The search for true single line font sets goes on… (They can be scored instead of engraved, which is a HUGE time saver when you have a lot of text to process.)
Good news - there’s a way to make them happen.
Bad news - it’s very limited for a couple of reasons.
First, the only way I’ve found to make them work with Illustrator is through Rhino, which carries a fairly hefty price tag. If you have access to a student or teacher, you can buy the student version fairly inexpensively, but it’s priced well out of the range of most hobbyists. I wasn’t able to find a reliable freeware alternative. The only other option I saw cost just as much. (EngraveLab)
Second, there are very few true single line fonts available out there. Most of the ones that list as hairline or single line fonts actually have doubled up segments that laser twice or three times in the same place… makes for a very rough looking font when it’s lasered.
Quick and dirty explanation for this - Most TTF and OTF type fonts rely on closed paths - it’s just a function of the drawing programs they tend to be used in. Closed paths are created with a vector path on either side of the filled line that you see. It’s not really a single stroke, so you get double burning when you have a laser trace around a filled closed shape.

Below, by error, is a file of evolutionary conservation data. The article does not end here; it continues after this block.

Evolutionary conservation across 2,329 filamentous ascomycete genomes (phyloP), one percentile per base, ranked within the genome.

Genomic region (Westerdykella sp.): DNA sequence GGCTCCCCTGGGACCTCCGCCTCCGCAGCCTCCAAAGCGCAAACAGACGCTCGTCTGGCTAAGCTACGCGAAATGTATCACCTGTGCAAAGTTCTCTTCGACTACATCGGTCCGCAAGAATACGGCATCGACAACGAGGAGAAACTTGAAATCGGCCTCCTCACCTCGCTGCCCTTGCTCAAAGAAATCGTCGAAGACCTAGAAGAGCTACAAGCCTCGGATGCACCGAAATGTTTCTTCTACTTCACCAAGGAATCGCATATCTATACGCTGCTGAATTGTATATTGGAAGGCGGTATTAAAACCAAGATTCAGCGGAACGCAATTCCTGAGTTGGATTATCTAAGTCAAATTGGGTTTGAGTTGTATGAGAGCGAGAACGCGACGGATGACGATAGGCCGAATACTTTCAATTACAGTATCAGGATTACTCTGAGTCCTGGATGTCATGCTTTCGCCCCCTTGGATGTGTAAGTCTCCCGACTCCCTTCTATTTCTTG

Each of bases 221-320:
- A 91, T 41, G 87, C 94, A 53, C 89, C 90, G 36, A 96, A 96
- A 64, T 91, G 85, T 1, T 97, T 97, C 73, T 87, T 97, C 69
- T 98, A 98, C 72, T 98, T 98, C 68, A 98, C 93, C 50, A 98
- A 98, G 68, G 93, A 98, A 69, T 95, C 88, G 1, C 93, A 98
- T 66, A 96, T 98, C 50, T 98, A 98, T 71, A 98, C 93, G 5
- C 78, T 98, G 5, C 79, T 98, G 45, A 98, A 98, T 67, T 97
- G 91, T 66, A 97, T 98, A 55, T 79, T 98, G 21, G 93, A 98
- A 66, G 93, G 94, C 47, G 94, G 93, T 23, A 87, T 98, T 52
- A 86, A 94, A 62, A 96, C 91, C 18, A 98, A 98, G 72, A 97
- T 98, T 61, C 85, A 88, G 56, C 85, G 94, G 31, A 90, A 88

In order to correctly express single stroke fonts as curves, you need to take them into a program like Rhino, which will correctly express them as a single stroke, not a really skinny filled rectangle.
In Rhino, be sure to turn on Curves in the Display, and select the options shown below when you are typing your text:
Once you have typed out your text in Rhino, you can save the file as either an AI file or as a DXF file. Either one can be brought into the drawing programs and converted into an SVG for the Glowforge to use.
Okay so like I said, I tested a bunch of supposedly single line fonts, and the only (free) ones that actually are single line that I’ve found are displayed below:
These will actually just run once over the letters.
And the results:
Took about two minutes.
Whoops, I forgot…as mentioned below, there is a Hershey font set available in recent versions of Inkscape.
To access it, go to Extensions > Render > Hershey Text.
The font set is created with segments instead of curves, so it’s going to load with a lot more nodes than the others shown above, but it might process adequately for small jobs. (Haven’t tested this one.)
Anyway, it’s another option to try.